Last week’s cumulative Win10 update KB3201845 apparently delivers unwanted side-effects. For some users, that update clobbered the Connected Devices Platform Service (CDPSVC). In turn, this kept DHCP from working. No DHCP, no IP address; no IP address, no Internet access. Thus, MS hurried out another cumulative update on Patch Tuesday, 12/13: KB3206632. But as with other recent updates, some encountered problems getting the whole download, or installing the update completely. For those unwilling to try WUMT as a WU alternative, it seems that a DiagTrack stop fixes Win10 update ills for KB3206632.
The DiagTrack service is kept Running by default, but may be stopped and restarted under admin user-level control.
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Why Is It That a DiagTrack Stop Fixes Win10 Update Ills?
The DiagTrack service in Windows 10 already has something of a black eye. At least, it scares members of the tinfoil hat brigade and those concerned about unwelcome surveillance. The Task Manager Description for DiagTrack explains much: “Connected User Experiences and Telemetry.” Ed Bott helps debunk this paranoia in his ZDNet story “Windows 10 telemetry secrets: Where, when and why MS collects your data.” In that piece, Ed explains cogently that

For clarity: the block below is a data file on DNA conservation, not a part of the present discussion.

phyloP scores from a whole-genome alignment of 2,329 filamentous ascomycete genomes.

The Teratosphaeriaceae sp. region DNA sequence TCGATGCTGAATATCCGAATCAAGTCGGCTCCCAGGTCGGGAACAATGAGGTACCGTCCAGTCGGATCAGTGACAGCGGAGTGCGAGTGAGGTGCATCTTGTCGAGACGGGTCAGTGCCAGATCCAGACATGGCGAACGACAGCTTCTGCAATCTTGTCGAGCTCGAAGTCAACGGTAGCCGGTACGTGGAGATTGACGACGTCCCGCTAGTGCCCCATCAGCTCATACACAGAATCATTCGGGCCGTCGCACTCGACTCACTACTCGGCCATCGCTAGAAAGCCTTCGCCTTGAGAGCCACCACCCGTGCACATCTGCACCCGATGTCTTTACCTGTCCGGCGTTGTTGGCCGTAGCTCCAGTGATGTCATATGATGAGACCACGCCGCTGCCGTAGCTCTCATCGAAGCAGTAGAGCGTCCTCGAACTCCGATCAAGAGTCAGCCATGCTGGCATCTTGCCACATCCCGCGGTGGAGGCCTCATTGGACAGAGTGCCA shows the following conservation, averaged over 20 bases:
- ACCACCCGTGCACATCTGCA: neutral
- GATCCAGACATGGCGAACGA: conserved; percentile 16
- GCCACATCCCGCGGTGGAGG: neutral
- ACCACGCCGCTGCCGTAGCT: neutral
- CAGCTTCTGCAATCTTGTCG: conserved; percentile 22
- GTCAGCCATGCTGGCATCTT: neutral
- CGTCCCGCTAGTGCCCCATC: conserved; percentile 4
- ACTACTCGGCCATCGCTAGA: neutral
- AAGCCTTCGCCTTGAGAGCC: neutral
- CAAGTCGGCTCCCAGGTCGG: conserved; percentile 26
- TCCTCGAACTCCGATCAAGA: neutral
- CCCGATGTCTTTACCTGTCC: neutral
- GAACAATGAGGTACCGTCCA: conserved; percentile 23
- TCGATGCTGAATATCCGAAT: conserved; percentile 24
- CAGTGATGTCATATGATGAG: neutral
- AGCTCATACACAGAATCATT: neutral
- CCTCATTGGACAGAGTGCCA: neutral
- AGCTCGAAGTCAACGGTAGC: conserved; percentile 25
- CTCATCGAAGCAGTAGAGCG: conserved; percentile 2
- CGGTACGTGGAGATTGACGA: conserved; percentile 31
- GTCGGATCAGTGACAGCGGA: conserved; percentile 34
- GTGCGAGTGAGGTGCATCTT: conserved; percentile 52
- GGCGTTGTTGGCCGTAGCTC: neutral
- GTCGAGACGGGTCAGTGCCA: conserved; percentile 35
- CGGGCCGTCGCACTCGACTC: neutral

Microsoft uses telemetry data from Windows 10 to identify security and reliability issues, to analyze and fix software problems, to help improve the quality of Windows and related services, and to make design decisions for future releases.
He also explain how to tweak telemetry settings. That’s how users can reduce, if not eliminate, opportunities for MS to glom onto and extract personal or sensitive data from Windows PCs. This should calm the fears of those worried about Microsoft spying on them.
But what does DiagTrack have to do with downloading and installing updates? I don’t know, and haven’t yet found any information that sheds light on how or why it might interfere with WU. Be that as it may, users have reported that stopping the DiagTrack service can help. Do so before firing off Windows Update enables the downloads to occur, and installation to complete. (Remember to restart the service when the update process is done.) As an added bonus, in fact, it also appears to speed updates significantly. That’s why I can’t wait to try it myself when the next cumulative update appears. Alas, by the time I’d learned this, the latest Cumulative Update had already made its way onto my Win10 PCs.